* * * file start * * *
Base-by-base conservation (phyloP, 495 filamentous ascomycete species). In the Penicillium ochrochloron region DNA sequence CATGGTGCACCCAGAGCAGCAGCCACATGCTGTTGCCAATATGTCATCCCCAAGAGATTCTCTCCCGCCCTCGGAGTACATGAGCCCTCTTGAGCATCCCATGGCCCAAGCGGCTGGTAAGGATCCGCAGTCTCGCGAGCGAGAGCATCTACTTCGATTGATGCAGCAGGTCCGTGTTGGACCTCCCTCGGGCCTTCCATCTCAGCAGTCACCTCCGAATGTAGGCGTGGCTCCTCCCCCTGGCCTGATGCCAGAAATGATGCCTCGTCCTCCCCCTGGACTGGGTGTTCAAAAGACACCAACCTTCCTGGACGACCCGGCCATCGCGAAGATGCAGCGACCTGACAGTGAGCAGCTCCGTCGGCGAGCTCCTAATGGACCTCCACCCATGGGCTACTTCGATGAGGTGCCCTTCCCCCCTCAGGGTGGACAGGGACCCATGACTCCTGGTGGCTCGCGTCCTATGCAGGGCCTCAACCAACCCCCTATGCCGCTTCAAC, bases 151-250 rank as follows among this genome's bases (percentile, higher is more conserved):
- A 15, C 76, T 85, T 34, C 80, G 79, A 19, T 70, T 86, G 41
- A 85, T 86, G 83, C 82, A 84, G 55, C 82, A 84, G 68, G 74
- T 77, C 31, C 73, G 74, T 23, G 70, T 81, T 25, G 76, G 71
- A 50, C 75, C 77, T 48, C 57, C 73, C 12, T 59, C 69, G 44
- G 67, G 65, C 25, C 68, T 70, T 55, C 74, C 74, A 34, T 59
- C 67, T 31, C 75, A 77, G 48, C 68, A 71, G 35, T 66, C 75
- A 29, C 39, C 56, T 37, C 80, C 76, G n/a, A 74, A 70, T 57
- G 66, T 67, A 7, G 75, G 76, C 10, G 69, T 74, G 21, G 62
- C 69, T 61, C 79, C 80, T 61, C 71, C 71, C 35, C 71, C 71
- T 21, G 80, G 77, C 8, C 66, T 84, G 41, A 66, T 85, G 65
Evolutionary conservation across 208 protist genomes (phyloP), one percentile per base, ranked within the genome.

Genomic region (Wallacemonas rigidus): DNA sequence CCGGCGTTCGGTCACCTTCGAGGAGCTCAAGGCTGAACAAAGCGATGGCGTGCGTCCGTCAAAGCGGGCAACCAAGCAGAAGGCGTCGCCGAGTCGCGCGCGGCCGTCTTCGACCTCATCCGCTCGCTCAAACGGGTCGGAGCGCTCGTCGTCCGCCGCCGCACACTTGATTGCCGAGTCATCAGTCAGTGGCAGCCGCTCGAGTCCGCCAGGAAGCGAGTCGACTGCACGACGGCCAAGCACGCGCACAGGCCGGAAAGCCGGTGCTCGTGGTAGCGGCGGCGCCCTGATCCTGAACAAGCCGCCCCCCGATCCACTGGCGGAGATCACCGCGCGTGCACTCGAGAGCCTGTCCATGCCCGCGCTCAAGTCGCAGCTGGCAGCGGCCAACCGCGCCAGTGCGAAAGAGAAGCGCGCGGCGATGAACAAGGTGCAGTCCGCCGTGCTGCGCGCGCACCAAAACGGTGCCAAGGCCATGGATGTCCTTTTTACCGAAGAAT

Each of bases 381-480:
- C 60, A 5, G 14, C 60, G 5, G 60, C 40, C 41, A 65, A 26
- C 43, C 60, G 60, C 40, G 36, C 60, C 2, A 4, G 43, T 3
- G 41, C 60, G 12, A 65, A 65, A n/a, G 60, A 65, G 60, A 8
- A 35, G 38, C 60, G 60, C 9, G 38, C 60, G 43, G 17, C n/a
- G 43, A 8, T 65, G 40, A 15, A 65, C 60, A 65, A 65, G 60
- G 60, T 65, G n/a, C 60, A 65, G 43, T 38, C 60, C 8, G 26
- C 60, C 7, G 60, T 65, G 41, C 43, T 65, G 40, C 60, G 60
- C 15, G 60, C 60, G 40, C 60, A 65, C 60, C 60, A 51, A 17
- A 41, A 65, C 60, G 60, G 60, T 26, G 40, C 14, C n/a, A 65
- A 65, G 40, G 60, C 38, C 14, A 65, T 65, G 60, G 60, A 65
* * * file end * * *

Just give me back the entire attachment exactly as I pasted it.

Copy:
Base-by-base conservation (phyloP, 495 filamentous ascomycete species). In the Penicillium ochrochloron region DNA sequence CATGGTGCACCCAGAGCAGCAGCCACATGCTGTTGCCAATATGTCATCCCCAAGAGATTCTCTCCCGCCCTCGGAGTACATGAGCCCTCTTGAGCATCCCATGGCCCAAGCGGCTGGTAAGGATCCGCAGTCTCGCGAGCGAGAGCATCTACTTCGATTGATGCAGCAGGTCCGTGTTGGACCTCCCTCGGGCCTTCCATCTCAGCAGTCACCTCCGAATGTAGGCGTGGCTCCTCCCCCTGGCCTGATGCCAGAAATGATGCCTCGTCCTCCCCCTGGACTGGGTGTTCAAAAGACACCAACCTTCCTGGACGACCCGGCCATCGCGAAGATGCAGCGACCTGACAGTGAGCAGCTCCGTCGGCGAGCTCCTAATGGACCTCCACCCATGGGCTACTTCGATGAGGTGCCCTTCCCCCCTCAGGGTGGACAGGGACCCATGACTCCTGGTGGCTCGCGTCCTATGCAGGGCCTCAACCAACCCCCTATGCCGCTTCAAC, bases 151-250 rank as follows among this genome's bases (percentile, higher is more conserved):
- A 15, C 76, T 85, T 34, C 80, G 79, A 19, T 70, T 86, G 41
- A 85, T 86, G 83, C 82, A 84, G 55, C 82, A 84, G 68, G 74
- T 77, C 31, C 73, G 74, T 23, G 70, T 81, T 25, G 76, G 71
- A 50, C 75, C 77, T 48, C 57, C 73, C 12, T 59, C 69, G 44
- G 67, G 65, C 25, C 68, T 70, T 55, C 74, C 74, A 34, T 59
- C 67, T 31, C 75, A 77, G 48, C 68, A 71, G 35, T 66, C 75
- A 29, C 39, C 56, T 37, C 80, C 76, G n/a, A 74, A 70, T 57
- G 66, T 67, A 7, G 75, G 76, C 10, G 69, T 74, G 21, G 62
- C 69, T 61, C 79, C 80, T 61, C 71, C 71, C 35, C 71, C 71
- T 21, G 80, G 77, C 8, C 66, T 84, G 41, A 66, T 85, G 65
Evolutionary conservation across 208 protist genomes (phyloP), one percentile per base, ranked within the genome.

Genomic region (Wallacemonas rigidus): DNA sequence CCGGCGTTCGGTCACCTTCGAGGAGCTCAAGGCTGAACAAAGCGATGGCGTGCGTCCGTCAAAGCGGGCAACCAAGCAGAAGGCGTCGCCGAGTCGCGCGCGGCCGTCTTCGACCTCATCCGCTCGCTCAAACGGGTCGGAGCGCTCGTCGTCCGCCGCCGCACACTTGATTGCCGAGTCATCAGTCAGTGGCAGCCGCTCGAGTCCGCCAGGAAGCGAGTCGACTGCACGACGGCCAAGCACGCGCACAGGCCGGAAAGCCGGTGCTCGTGGTAGCGGCGGCGCCCTGATCCTGAACAAGCCGCCCCCCGATCCACTGGCGGAGATCACCGCGCGTGCACTCGAGAGCCTGTCCATGCCCGCGCTCAAGTCGCAGCTGGCAGCGGCCAACCGCGCCAGTGCGAAAGAGAAGCGCGCGGCGATGAACAAGGTGCAGTCCGCCGTGCTGCGCGCGCACCAAAACGGTGCCAAGGCCATGGATGTCCTTTTTACCGAAGAAT

Each of bases 381-480:
- C 60, A 5, G 14, C 60, G 5, G 60, C 40, C 41, A 65, A 26
- C 43, C 60, G 60, C 40, G 36, C 60, C 2, A 4, G 43, T 3
- G 41, C 60, G 12, A 65, A 65, A n/a, G 60, A 65, G 60, A 8
- A 35, G 38, C 60, G 60, C 9, G 38, C 60, G 43, G 17, C n/a
- G 43, A 8, T 65, G 40, A 15, A 65, C 60, A 65, A 65, G 60
- G 60, T 65, G n/a, C 60, A 65, G 43, T 38, C 60, C 8, G 26
- C 60, C 7, G 60, T 65, G 41, C 43, T 65, G 40, C 60, G 60
- C 15, G 60, C 60, G 40, C 60, A 65, C 60, C 60, A 51, A 17
- A 41, A 65, C 60, G 60, G 60, T 26, G 40, C 14, C n/a, A 65
- A 65, G 40, G 60, C 38, C 14, A 65, T 65, G 60, G 60, A 65